We usually save the dead week between Christmas and New Year's for eating leftovers, wearing our pajamas during the day, and gearing up for Syfy's New Year's Eve Twilight Zone marathon. But this year, we've decided to use it a bit more creatively — while still wearing PJs, of course. Check out our list of fun artsy things to do without leaving the house.
Do some online gallery browsing.
Although many local galleries are open this week, there's still plenty of art browsing (or buying) you can do online. The Rebekah Jacob Gallery has a curated photo exhibition online, Holiday Edit, that will be up on the site through Jan. 3. They've also got a strong online shop with art, books, and art posters year-round. Take a look at rebekahjacobgallery.com.
There's also Show & Tell Art and Design, an online gallery started by Sullivan's Island-based curators and collectors Leila and Buff Ross. The site, showandtellartanddesign.com, features works by a small number of artists, accompanied by the story behind the piece, as written by the artist.
Robert Lange Studios also has a strong website, where you can browse images from current exhibitions (Nathan Durfee's Peering Under Hints of Wonder is up through the end of December) as well as past shows by the gallery's roster of national artists. See it all at robertlangestudios.com.
And local artist Teil Duncan does almost all of her sales online through her website, teilduncan.com, so she posts everything she's got to offer. We especially dig her abstract bull paintings.
Try to DIY.
Hunker down with a cup of hot chocolate and a hot glue gun (or knitting needles, or a sewing machine ... whatever your crafty vice may be) and let that imagination run wild. If you need some guidance, our website has an archive full of DIY projects by local artists and crafters like Allison Nadeau, Kristen Solecki, and Camela Guevara. You could make an interchangeable Instagram frame, watercolor napkin rings, or an accordion book, among other things. Just visit charlestoncitypaper.com/diy.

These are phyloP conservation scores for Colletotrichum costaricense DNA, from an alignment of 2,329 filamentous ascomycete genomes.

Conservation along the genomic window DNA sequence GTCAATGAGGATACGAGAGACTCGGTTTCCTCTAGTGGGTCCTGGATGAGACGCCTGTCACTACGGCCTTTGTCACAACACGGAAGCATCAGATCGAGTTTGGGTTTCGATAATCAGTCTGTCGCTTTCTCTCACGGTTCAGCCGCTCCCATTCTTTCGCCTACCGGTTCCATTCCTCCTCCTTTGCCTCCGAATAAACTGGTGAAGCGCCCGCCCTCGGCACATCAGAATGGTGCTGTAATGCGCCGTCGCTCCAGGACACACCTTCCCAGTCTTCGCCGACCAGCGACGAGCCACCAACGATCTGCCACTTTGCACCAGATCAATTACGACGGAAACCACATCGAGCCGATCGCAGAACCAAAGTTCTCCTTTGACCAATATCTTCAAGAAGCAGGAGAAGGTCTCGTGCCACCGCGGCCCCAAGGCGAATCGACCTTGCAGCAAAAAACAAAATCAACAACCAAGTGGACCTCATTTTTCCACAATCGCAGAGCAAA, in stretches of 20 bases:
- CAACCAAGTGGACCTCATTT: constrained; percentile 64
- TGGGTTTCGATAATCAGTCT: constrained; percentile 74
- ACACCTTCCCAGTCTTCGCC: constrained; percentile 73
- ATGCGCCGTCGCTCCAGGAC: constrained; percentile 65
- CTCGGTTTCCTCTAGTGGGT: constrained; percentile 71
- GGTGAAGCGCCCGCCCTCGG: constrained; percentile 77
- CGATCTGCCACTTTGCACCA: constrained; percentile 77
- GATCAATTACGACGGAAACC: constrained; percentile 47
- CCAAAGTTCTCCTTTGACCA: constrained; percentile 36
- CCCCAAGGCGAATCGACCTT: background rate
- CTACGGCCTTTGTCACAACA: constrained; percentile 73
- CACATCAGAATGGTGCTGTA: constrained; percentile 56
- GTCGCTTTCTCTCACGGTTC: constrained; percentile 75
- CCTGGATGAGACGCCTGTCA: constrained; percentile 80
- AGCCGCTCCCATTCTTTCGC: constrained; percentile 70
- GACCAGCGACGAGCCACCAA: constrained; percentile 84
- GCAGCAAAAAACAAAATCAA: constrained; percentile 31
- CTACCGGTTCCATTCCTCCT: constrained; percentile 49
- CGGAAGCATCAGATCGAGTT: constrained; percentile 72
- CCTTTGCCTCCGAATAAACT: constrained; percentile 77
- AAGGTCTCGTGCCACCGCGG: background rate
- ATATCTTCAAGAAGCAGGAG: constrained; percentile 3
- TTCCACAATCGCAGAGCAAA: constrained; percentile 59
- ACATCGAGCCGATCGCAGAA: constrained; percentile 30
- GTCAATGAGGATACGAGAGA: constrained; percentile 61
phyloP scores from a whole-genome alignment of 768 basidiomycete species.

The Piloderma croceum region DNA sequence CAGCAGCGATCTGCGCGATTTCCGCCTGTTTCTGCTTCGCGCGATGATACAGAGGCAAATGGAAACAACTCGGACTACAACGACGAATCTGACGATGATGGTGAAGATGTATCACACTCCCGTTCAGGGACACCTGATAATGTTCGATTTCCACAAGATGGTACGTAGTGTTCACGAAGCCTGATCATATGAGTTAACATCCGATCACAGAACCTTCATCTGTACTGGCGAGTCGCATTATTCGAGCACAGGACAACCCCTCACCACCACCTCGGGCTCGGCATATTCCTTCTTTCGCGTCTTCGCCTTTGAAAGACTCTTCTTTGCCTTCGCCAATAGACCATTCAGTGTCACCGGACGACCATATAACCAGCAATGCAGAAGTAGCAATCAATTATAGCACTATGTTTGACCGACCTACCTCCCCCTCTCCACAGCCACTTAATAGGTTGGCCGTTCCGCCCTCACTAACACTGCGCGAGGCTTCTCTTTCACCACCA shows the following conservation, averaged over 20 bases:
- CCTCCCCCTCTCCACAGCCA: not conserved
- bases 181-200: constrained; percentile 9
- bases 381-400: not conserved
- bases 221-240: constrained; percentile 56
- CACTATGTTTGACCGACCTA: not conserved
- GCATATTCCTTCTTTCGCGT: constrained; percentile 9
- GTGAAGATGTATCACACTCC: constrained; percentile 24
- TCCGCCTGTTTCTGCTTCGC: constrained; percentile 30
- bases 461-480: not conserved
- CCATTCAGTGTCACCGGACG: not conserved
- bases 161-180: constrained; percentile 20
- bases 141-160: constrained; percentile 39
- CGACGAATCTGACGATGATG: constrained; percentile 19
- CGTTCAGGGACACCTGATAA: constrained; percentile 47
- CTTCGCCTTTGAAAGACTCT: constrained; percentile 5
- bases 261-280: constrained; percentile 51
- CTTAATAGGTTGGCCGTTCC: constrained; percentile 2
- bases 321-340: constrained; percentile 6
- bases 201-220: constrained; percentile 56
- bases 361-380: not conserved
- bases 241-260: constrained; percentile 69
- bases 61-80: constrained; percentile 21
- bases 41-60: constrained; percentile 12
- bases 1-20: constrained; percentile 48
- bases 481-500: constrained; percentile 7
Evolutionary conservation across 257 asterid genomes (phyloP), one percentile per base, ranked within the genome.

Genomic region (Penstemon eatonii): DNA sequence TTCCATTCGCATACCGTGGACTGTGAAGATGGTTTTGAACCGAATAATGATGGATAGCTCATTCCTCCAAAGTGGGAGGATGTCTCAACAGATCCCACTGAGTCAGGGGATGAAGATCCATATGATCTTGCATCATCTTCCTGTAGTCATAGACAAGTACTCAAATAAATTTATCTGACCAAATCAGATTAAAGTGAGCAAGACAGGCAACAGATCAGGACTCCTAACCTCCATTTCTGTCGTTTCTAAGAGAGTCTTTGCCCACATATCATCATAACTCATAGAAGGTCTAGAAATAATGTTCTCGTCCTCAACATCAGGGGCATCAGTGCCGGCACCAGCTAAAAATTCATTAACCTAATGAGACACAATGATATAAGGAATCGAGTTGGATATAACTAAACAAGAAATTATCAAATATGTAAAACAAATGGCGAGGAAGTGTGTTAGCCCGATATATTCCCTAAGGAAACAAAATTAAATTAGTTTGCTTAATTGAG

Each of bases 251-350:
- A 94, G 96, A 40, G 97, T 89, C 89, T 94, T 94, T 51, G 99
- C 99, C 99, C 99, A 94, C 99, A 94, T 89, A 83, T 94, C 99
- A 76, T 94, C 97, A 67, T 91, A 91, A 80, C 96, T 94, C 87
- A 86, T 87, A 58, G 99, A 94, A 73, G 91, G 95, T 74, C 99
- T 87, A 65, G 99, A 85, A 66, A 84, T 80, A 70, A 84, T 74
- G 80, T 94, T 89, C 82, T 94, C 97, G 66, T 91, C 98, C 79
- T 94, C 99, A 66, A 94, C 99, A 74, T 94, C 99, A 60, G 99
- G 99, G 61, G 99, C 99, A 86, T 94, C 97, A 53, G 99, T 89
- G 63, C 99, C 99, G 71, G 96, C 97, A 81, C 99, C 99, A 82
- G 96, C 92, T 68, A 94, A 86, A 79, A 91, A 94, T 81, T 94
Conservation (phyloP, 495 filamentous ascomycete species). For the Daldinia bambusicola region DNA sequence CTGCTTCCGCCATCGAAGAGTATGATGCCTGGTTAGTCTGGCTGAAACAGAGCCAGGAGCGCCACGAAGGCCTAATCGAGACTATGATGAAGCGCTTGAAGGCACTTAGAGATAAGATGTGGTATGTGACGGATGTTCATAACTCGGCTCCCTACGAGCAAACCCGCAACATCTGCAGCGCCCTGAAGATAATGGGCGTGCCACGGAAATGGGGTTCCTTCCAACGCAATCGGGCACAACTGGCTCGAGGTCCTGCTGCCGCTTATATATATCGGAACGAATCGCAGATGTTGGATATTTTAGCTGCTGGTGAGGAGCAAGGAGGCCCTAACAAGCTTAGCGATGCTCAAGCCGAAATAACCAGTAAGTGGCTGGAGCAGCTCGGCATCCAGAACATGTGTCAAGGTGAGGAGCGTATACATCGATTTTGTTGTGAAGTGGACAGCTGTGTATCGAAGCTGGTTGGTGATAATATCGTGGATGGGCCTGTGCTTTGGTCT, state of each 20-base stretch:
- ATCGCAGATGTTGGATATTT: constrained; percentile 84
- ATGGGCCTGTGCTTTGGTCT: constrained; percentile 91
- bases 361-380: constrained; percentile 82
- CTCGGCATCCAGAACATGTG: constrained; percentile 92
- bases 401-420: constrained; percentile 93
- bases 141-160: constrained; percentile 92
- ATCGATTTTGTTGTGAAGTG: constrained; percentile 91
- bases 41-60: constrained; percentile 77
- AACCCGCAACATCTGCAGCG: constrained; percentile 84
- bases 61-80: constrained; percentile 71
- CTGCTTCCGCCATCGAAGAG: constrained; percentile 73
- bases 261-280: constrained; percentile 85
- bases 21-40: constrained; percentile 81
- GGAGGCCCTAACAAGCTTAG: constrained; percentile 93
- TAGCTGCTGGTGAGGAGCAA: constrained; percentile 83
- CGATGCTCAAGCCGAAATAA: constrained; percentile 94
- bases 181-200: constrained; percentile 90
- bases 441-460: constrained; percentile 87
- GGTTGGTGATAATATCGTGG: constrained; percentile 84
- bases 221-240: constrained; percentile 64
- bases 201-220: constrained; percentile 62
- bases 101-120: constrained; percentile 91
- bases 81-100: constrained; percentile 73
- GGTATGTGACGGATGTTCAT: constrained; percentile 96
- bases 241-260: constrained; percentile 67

Plan your spring theater calendar.
Our vibrant theater scene picks right back up come the middle of January, and you could spend a couple months seeing a different show each week. Some highlights of a strong spring season include Threshold Repertory Theatre's Don't Cry for Me, Margaret Mitchell, a comedy about writing the screenplay Gone with the Wind opening Jan. 15; PURE's Glengarry Glen Ross, opening Jan. 23; The Footlight Players' Who's Afraid of Virginia Woolf?, also opening Jan. 23; and Charleston Stage's production of the Steve Martin play The Underpants, opening March 6. And that's just the tip of the iceberg.
You can also check the Theatre Charleston website, theatrecharleston.com, for more info on this season's theater offerings by their member companies like Midtown Productions, Holy City Shakespeare, the College of Charleston Theater Department, and South of Broadway Theatre. And don't forget the Woolfe Street Playhouse, 34 West, What If? Productions, and Black Fedora Mystery Theater ... we could go on, but you get the picture.
If all else fails, watch an artsy movie.
Maybe it's just us, but we always feel a little depressed when we can no longer bathe in the warm, holiday TV glow of National Lampoon's Christmas Vacation and The Muppet Christmas Carol. The best substitutes for those movies are, of course, more movies — and if they shake the candy canes and sugarplums out of your Christmas-addled brain, well, that's even better. Here are a few of the art docs on our list, some of which are old news but all of which have been well-received.
Talent Freaks web series — A collection of shorts by local filmmaker Andy Coon, Talent Freaks goes inside the creative process of Charleston-based artists like painters Reynier Llanes (who just this fall relocated to Miami) and Sarah Haynes and muralist Douglas Panzone. Fun fact: the series won the Outstanding Documentary Series Award at this year's Los Angeles Web Series Festival and was also selected to show at the 2014 Melbourne Web Series Festival. You can watch all five episodes online at talentfreaks.com.
Herb and Dorothy — This award-winning doc is about the couple Herbert and Dorothy Vogel, a mail clerk and a librarian, respectively, who amassed one of the most important collections of post-1960s art in the country before donating it to the National Gallery. Watch it on Amazon Prime.
Tim's Vermeer — This one's on the list mostly because it's so weird. Penn and Teller, the buzzkillers to end all buzzkillers, produced this film about a tech wizard, Tim Jenison, who sets out to create a replica of Vermeer's "The Music Lesson" using a mirror and a camera obscura. Lots of people, especially the reviewer at The Guardian, hate it. You can get this one as a Netflix DVD.
And if you still haven't seen Exit Through the Gift Shop, the Banksy documentary about the fabulously delusional "artist" Thierry Guetta who himself is making a documentary about street art, then do yourself a trippy favor and watch it. You can stream it on Netflix.